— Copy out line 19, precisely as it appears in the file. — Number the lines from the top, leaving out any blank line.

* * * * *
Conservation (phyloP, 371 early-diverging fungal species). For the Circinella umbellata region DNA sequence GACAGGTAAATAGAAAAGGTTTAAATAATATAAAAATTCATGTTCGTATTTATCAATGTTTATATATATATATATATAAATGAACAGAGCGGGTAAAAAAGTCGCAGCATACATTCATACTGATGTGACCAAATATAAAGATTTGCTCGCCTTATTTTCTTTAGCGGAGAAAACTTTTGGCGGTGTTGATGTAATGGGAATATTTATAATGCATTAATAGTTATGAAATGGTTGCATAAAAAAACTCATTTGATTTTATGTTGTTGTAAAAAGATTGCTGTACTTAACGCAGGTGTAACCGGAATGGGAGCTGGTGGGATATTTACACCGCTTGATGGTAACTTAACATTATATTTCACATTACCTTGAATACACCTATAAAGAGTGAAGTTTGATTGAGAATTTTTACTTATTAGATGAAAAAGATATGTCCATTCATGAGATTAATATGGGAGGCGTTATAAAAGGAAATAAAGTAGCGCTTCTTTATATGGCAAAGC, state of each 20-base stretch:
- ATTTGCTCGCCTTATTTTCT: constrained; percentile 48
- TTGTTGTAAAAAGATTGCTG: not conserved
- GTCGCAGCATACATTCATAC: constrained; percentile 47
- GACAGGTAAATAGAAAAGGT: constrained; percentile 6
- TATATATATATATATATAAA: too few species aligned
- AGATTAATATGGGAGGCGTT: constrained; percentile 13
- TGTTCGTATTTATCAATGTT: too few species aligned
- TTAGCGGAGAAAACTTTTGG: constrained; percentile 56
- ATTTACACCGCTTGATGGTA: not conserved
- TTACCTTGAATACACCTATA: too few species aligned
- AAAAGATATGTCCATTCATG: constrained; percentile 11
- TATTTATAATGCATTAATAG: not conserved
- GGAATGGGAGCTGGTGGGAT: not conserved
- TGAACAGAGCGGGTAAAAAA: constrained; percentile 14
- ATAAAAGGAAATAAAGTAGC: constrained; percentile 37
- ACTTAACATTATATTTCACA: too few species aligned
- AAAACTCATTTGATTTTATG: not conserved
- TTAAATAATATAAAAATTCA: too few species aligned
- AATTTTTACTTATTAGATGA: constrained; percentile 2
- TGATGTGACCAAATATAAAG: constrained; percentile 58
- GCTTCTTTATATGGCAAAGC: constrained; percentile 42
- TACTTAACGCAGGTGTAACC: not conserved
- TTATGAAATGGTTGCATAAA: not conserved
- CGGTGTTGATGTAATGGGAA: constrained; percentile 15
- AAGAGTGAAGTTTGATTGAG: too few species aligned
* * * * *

- TTAAATAATATAAAAATTCA: too few species aligned